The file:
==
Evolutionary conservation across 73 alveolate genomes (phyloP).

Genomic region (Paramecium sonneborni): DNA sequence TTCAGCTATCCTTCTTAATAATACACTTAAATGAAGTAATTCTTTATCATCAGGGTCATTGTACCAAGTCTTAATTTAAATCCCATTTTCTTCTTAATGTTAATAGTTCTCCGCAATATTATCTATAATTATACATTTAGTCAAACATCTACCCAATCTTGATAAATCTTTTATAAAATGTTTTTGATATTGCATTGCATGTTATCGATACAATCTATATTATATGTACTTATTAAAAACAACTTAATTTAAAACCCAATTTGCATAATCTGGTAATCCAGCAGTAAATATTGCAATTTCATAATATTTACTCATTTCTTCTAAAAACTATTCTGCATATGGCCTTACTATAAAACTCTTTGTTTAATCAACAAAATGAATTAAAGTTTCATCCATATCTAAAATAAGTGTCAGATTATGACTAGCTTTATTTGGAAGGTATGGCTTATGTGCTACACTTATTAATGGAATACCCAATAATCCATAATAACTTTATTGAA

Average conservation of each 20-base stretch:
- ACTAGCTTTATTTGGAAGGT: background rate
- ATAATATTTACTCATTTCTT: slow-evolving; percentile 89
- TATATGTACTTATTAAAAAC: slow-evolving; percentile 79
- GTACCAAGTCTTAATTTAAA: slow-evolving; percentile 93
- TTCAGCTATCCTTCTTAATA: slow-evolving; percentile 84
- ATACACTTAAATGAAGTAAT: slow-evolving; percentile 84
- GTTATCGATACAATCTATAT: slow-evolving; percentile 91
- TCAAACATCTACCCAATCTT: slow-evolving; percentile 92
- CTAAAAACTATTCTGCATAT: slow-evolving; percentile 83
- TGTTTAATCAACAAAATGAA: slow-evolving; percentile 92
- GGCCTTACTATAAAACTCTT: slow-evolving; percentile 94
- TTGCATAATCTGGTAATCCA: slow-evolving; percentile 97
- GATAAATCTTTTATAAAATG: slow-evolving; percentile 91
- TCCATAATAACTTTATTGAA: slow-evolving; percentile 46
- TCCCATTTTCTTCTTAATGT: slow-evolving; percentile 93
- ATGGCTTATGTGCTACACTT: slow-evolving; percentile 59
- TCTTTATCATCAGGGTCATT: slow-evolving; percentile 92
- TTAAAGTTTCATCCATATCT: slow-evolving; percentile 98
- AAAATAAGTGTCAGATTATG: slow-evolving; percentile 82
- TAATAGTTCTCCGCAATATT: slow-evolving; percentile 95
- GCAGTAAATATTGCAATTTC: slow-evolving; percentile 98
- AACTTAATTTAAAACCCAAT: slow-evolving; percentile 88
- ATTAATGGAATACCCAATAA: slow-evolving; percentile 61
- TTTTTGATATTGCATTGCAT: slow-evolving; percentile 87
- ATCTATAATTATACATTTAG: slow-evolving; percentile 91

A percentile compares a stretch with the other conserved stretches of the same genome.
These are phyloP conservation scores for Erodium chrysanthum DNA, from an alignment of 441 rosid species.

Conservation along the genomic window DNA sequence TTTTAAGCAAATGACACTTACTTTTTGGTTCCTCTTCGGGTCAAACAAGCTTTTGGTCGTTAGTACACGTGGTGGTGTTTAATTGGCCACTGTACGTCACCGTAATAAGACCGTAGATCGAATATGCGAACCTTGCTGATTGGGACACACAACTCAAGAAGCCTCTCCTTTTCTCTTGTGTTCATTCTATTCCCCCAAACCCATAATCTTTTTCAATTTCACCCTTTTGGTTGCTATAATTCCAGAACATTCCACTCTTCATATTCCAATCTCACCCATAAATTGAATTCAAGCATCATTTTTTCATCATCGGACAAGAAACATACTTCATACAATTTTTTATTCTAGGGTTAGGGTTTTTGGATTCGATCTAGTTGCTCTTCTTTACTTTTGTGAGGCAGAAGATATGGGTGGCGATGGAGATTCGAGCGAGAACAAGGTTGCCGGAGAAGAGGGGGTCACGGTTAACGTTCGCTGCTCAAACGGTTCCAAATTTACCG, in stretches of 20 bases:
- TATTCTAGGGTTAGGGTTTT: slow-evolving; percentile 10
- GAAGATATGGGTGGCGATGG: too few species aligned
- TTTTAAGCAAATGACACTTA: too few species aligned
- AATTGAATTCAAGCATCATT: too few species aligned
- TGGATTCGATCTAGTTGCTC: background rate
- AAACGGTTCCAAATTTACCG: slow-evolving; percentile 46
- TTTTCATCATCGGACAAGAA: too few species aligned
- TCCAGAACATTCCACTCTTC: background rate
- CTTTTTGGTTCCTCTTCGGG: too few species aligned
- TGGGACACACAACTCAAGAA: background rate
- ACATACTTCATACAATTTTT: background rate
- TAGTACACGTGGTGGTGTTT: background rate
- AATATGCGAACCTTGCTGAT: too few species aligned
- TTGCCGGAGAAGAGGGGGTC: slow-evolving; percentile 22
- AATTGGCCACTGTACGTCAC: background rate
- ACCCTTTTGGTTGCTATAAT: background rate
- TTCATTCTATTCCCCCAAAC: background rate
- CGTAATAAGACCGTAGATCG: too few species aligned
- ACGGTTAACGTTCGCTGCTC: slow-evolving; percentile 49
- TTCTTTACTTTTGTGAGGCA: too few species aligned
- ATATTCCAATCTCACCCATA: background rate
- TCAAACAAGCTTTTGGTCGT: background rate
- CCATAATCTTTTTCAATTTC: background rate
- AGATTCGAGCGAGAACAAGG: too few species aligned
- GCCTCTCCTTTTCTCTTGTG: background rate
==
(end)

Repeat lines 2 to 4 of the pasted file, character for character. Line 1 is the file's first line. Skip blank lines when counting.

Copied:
Genomic region (Paramecium sonneborni): DNA sequence TTCAGCTATCCTTCTTAATAATACACTTAAATGAAGTAATTCTTTATCATCAGGGTCATTGTACCAAGTCTTAATTTAAATCCCATTTTCTTCTTAATGTTAATAGTTCTCCGCAATATTATCTATAATTATACATTTAGTCAAACATCTACCCAATCTTGATAAATCTTTTATAAAATGTTTTTGATATTGCATTGCATGTTATCGATACAATCTATATTATATGTACTTATTAAAAACAACTTAATTTAAAACCCAATTTGCATAATCTGGTAATCCAGCAGTAAATATTGCAATTTCATAATATTTACTCATTTCTTCTAAAAACTATTCTGCATATGGCCTTACTATAAAACTCTTTGTTTAATCAACAAAATGAATTAAAGTTTCATCCATATCTAAAATAAGTGTCAGATTATGACTAGCTTTATTTGGAAGGTATGGCTTATGTGCTACACTTATTAATGGAATACCCAATAATCCATAATAACTTTATTGAA

Average conservation of each 20-base stretch:
- ACTAGCTTTATTTGGAAGGT: background rate